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Biol Psychiatry. 1997 Oct 1;42(7):546-52.

Serotonin function and antiaggressive response to fluoxetine: a pilot study.

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1
Department of Psychiatry, MCP, Hahnemann School of Medicine, Philadelphia, PA 19129, USA.

Abstract

BACKGROUND:

The reported inverse relationship between indices of central serotonin (5-HT) function and indices of impulsive aggression in human subjects suggests the possibility that enhancement of 5-HT activity will reduce impulsive aggressive behavior. Although evidence for this hypothesis is emerging, the relationship between baseline central 5-HT system function and antiaggressive responses to treatment with 5-HT agents has not yet been examined in human subjects.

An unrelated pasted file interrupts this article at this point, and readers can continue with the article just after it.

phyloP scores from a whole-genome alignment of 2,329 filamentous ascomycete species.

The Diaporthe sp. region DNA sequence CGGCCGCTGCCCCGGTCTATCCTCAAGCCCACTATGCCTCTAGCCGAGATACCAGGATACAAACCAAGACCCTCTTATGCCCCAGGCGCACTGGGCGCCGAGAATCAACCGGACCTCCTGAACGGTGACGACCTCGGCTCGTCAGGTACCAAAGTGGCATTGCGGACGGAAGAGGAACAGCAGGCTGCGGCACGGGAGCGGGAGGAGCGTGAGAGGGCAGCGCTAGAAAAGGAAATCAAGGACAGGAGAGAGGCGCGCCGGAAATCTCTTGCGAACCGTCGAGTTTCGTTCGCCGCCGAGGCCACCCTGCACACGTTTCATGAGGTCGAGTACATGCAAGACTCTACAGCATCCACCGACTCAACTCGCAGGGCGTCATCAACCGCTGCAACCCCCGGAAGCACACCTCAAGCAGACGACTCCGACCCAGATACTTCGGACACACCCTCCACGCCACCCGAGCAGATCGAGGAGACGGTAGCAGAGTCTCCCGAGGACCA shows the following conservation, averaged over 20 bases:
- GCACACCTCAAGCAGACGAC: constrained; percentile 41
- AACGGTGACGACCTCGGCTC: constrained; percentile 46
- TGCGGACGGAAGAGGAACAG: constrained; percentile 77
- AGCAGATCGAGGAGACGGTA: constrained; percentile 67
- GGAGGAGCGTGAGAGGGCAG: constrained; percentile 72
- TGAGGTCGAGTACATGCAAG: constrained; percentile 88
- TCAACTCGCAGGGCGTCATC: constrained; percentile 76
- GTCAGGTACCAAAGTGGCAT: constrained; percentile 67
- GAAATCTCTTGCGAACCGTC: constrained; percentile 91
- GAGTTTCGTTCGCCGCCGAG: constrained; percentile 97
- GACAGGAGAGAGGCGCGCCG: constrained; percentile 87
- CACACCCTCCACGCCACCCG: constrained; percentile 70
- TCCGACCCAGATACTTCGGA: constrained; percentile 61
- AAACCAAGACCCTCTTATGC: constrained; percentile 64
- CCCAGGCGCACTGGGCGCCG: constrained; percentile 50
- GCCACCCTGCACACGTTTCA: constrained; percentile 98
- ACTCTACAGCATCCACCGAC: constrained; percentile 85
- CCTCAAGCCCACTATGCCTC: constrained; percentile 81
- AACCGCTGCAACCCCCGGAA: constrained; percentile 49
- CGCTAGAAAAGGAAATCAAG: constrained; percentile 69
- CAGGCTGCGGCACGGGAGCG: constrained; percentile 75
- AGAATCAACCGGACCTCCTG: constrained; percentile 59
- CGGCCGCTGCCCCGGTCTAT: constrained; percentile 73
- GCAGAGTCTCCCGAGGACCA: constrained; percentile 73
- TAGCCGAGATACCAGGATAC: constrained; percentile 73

METHODS:

In this pilot study, we examined the relationship between: a) pretreatment prolactin responses to d-fenfluramine (PRL[d-FEN]) challenge; and b) antiaggressive responses to 12 weeks of treatment with either fluoxetine or placebo in 15 impulsively aggressive personality disordered subjects as observed in a 12-week, double-blind, placebo-controlled trial.

RESULTS:

Among all subjects there were positive correlations between the pretreatment PRL[d-FEN] response and the percent improvement in Overt Aggression Scale-Modified scores for "Aggression" and "Irritability." These correlations were present in the fluoxetine (n = 10), but not in the placebo (n = 5), treated subjects.

CONCLUSIONS:

These data suggest the possibility that the antiaggressive response to fluoxetine is directly, rather than inversely, dependent on the responsiveness of central 5-HT synapses in the brain of impulsive aggressive personality disordered subjects.

PMID:
9376450
DOI:
10.1016/S0006-3223(97)00309-0
[Indexed for MEDLINE]
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